12,12. Indeed, the more you look at your structure, the more grandiose, enterprising, and sublime it becomes; and the actual residential building in the background has an almost mile-wide front consisting of three floors! Each floor has a measure according to the eye of six hundred and sixty cubits; that is the number of a man. The windows are high and wide. The entrance gate is high and broad and is made of the purest gold, and from the windows, those in front also counts 666, a white light radiates from the lowest row, a green light from the middle, and a red light from the top row. The roof of this oversized building forms a single, immense pyramid. The whole garden and building are lacking nothing but residents. Where did you leave them when you performed this magnificent building?
12,13. You surely say: dear friend and brother, you are indeed a great darling of the Lord, but with this language of yours looks a little like teasing. For from such an immeasurable, rich splendor, we have never even dreamt of even in our wildest dreams, let alone that we should be builders of such an endlessly glorious and most splendid work. If we had built such a thing, we ought to have been "there." But we do not have the slightest hint or even the slightest notion. Therefore, there is also quite a problem with regard to the inhabitants, who are supposed to live in this indescribably splendid palace.
12,14. My dear friends and brothers, you have it wrong here. You have not built this work, any more than this entire world. But you have called this magnificent residential building together with this world out of yourselves, and that sure is something. But do you not often speak among yourselves: this and that has built me. What do you mean by that? I tell you, nothing else but this and that has aroused from my inner life a power which has animated me in this or that way. This stimulation formed in me a sublime spiritual form, and I recognized in this form, that the Lord is everywhere the supreme love and wisdom self! My heart burned in this realization, and I prayed to God in spirit and in truth!
12,15. This is the correct "building". And now, we have a form of building before us. You have built it inside of yourselves; the building became a form, and in this form of divine love and wisdom you see infinite might and power, and this is a great wonder which always precedes love. Why then? Which of you has ever fallen in love with a female being before he had seen and admired her?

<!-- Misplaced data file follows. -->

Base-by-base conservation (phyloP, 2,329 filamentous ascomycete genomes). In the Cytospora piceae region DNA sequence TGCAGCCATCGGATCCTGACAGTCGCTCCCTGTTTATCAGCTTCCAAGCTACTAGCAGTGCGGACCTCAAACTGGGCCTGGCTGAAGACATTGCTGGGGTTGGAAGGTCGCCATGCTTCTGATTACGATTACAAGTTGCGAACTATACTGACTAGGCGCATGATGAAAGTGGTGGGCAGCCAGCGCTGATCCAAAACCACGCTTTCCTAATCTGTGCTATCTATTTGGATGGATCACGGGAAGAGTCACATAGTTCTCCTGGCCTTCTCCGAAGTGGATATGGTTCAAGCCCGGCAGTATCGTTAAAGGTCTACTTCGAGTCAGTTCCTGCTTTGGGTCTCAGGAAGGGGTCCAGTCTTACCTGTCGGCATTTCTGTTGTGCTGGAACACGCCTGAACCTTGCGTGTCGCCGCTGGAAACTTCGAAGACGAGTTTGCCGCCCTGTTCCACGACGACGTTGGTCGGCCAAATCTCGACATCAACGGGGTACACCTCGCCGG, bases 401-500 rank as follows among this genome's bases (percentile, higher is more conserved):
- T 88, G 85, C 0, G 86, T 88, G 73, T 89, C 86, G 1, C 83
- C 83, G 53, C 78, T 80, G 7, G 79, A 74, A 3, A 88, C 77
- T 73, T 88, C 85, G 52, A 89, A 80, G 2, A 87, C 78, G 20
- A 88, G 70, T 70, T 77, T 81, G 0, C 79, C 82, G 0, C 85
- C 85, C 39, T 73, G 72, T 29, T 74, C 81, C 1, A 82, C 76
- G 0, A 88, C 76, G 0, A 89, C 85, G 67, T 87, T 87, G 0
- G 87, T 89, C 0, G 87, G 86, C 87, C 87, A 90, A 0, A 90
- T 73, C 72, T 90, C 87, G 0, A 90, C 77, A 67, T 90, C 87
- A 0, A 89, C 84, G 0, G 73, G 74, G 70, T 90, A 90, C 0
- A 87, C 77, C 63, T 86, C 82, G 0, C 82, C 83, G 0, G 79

12,16. Look, such is the case. Who could love God if he had not known Him before? Thus, knowing necessarily precedes love! But how can man know God?
12,17. When man hears the word of God and looks at His works, the thought of God is called forth in man. Once the thought has been called forth, man shall no longer omit it, but take hold of it more and more firmly. This holding on stronger is faith. When man then, through his firm faith, that is, by the ever greater fixation of the idea of God in himself, has made it such a living feeling in himself, that he has stepped with his feet into the world of God within himself. In this world, he sees wonders upon wonders.
12,18. This is the waxing recognition of God. But this world, the marvelous, is still essentially empty, the splendid building still has no inhabitants. But see, there is a sacrificial altar in the middle of the building, which is now standing before us, and a lot of fresh wood is laid on the sacrificial altar. We will light it, and it shall immediately become evident whether this world is essentially empty or not. But with what shall we light the wood?
12,19. I tell you, the very strange lighter is also in your heart; it's called love! We will bring these to the altar, and you will then convince yourself as soon as you realize that not only the pure thoughts of God but also the living beings dwell in man. What would it do, if any man said, Behold my brethren, behold my sisters if he did not love them? But if he loves them, he certainly does not love them outside, but in his heart. And so they are not outside for him, but in the love of his heart. So we ignite the wood so that this building can become inhabited!